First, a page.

His statement followed newspaper reports describing how his 29-year-old wife, Victoria, suffers from an eating disorder and is attending a clinic for treatment.
Lord Spencer said that his wife, a former model, was suffering from "psychological problems" but attacked the "hypocritical and evil" tabloid media for harassing her at the clinic. He said that this had been "constant" over the last fortnight at the private Farm Place clinic in Ockley, Surrey.
He claimed that reporters had posed as medical correspondents, prospective patients and even close friends of Countess Spencer to attempt to gain access to her.
"If ever proof was needed that sections of the tabloid newspaper business in this country are riddled with hypocrisy and evil then it was provided today," he said of the story in the News of the World. "How the sad tale of a mother-of-four receiving treatment for psychological problems can be treated as news fit for public consumption must be beyond all reasonable people. To use someone's medical illness to fill your newspaper has to be the ultimate proof that sick minds dominate this part of the British media."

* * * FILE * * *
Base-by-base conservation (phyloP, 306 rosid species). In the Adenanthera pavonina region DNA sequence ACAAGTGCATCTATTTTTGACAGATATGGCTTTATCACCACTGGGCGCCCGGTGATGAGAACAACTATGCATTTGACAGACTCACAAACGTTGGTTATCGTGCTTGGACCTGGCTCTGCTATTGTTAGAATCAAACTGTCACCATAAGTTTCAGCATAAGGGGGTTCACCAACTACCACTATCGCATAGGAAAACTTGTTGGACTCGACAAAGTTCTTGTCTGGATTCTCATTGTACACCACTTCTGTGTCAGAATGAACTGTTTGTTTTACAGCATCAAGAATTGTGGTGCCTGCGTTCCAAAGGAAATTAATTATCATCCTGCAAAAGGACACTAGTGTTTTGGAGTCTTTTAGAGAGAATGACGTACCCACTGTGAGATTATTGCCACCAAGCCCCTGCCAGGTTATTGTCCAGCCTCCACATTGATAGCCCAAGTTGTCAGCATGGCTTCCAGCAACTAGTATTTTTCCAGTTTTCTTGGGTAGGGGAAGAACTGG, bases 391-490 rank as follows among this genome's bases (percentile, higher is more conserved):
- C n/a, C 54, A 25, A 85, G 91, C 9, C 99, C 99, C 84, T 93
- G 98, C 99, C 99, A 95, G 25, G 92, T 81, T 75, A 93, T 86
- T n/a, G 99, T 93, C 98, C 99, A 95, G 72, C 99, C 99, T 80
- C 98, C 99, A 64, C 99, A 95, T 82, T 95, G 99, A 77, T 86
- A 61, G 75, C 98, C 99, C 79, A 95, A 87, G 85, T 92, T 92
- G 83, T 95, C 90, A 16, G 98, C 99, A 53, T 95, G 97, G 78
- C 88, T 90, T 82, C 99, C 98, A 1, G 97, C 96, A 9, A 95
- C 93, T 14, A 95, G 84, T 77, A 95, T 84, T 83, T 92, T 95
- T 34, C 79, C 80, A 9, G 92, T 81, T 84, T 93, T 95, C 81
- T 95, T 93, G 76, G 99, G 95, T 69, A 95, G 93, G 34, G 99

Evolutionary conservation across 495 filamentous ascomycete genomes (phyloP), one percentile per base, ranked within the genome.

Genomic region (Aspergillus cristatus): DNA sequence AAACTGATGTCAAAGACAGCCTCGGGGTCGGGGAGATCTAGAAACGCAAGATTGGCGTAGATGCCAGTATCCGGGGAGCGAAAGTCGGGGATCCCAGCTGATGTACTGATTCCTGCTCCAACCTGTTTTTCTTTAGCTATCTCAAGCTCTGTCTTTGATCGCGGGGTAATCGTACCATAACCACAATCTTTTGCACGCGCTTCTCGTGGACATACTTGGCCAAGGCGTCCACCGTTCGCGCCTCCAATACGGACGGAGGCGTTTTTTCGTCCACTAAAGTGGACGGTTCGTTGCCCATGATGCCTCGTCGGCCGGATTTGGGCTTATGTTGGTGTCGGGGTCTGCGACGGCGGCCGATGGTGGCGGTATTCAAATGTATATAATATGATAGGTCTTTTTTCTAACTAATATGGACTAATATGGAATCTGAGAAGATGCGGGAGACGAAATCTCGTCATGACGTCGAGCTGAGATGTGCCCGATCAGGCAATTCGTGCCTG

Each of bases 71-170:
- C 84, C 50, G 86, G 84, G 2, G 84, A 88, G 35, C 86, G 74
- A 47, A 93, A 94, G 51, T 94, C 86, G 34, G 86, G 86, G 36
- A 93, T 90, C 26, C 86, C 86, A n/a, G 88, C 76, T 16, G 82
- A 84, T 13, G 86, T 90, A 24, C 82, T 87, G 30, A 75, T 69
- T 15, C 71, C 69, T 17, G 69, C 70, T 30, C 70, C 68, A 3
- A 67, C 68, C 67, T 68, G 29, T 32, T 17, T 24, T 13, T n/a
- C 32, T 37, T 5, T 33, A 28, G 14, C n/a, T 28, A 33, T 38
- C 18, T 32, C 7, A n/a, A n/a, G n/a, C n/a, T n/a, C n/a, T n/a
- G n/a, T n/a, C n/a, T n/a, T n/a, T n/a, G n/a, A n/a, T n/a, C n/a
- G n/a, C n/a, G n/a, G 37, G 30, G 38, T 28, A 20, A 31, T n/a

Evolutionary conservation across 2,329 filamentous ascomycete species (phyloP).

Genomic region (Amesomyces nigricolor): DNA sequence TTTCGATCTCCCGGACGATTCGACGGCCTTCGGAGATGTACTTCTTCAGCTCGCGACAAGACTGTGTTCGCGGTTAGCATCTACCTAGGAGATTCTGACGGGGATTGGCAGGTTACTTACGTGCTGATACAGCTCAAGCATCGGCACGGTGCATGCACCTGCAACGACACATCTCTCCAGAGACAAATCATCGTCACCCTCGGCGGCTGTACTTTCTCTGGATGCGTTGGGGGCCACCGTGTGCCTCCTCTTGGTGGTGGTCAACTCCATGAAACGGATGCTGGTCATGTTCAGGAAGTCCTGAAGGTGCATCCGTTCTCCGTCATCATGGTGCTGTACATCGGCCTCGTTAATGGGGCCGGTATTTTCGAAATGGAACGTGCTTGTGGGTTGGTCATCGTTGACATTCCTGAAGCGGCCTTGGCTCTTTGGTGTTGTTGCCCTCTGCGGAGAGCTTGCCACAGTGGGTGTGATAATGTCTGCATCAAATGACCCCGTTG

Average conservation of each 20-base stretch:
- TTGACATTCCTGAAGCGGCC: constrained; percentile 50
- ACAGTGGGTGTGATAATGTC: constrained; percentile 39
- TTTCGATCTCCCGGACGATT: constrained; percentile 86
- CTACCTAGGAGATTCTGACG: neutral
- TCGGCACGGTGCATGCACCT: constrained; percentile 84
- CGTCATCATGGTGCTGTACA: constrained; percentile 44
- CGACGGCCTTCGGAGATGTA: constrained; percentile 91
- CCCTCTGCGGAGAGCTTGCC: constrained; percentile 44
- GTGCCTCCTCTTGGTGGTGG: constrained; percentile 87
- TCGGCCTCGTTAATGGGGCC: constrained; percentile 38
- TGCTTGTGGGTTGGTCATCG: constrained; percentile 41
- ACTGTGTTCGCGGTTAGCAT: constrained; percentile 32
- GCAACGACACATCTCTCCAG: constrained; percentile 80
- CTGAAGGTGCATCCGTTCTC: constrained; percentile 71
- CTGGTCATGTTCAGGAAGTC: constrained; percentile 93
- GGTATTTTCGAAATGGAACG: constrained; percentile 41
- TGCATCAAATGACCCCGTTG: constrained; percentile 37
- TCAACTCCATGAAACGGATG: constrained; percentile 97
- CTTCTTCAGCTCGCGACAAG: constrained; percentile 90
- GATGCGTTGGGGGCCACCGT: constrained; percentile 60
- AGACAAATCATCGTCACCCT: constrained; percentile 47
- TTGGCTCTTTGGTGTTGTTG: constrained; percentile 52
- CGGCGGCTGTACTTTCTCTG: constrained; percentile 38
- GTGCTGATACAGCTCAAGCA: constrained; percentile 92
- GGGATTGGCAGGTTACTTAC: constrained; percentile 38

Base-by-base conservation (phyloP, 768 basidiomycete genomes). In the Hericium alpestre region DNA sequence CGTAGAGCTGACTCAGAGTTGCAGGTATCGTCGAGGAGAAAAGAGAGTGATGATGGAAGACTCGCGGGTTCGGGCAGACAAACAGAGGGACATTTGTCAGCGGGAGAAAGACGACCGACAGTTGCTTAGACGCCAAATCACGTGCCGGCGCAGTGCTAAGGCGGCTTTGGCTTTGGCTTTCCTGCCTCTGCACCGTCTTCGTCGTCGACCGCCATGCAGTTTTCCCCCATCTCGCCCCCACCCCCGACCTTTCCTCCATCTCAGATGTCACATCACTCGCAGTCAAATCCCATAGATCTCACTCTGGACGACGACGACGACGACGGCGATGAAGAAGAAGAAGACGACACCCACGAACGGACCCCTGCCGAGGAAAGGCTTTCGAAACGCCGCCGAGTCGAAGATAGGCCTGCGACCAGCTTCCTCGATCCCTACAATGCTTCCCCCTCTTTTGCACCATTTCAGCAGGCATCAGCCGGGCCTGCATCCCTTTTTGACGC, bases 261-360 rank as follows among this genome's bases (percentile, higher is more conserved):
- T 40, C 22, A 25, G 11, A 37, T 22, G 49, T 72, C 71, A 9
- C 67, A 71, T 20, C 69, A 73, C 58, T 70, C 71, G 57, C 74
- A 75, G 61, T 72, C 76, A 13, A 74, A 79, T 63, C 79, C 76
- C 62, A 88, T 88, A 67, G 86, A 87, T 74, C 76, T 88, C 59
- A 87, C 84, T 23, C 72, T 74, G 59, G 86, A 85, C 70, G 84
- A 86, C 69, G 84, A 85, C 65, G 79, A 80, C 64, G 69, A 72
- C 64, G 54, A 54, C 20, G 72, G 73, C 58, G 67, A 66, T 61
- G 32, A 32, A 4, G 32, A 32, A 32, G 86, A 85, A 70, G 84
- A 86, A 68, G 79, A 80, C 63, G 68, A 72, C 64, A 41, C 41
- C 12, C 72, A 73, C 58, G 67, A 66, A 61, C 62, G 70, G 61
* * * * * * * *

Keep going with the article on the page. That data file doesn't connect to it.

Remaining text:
Lord Spencer said he planned to make a formal complaint to the Press Complaints Commission and would test if the watchdog was as "toothless" as critics have suggested. He said his wife needed "peace to address her problems without distraction and with considerable bravery".
Lord Wakeham, chairman of the commission, said he would take any complaint received from Lord Spencer "very seriously" and would be "investigated thoroughly". However, he refused to comment on the report.
A News of the World statement said: "No News of the World journalist or representative has at any time made any attempt to contact Countess Spencer at the Farm Place clinic. Nor has any News of the World journalist or representative used any form of subterfuge or deceit to gain access to her or to any other patient."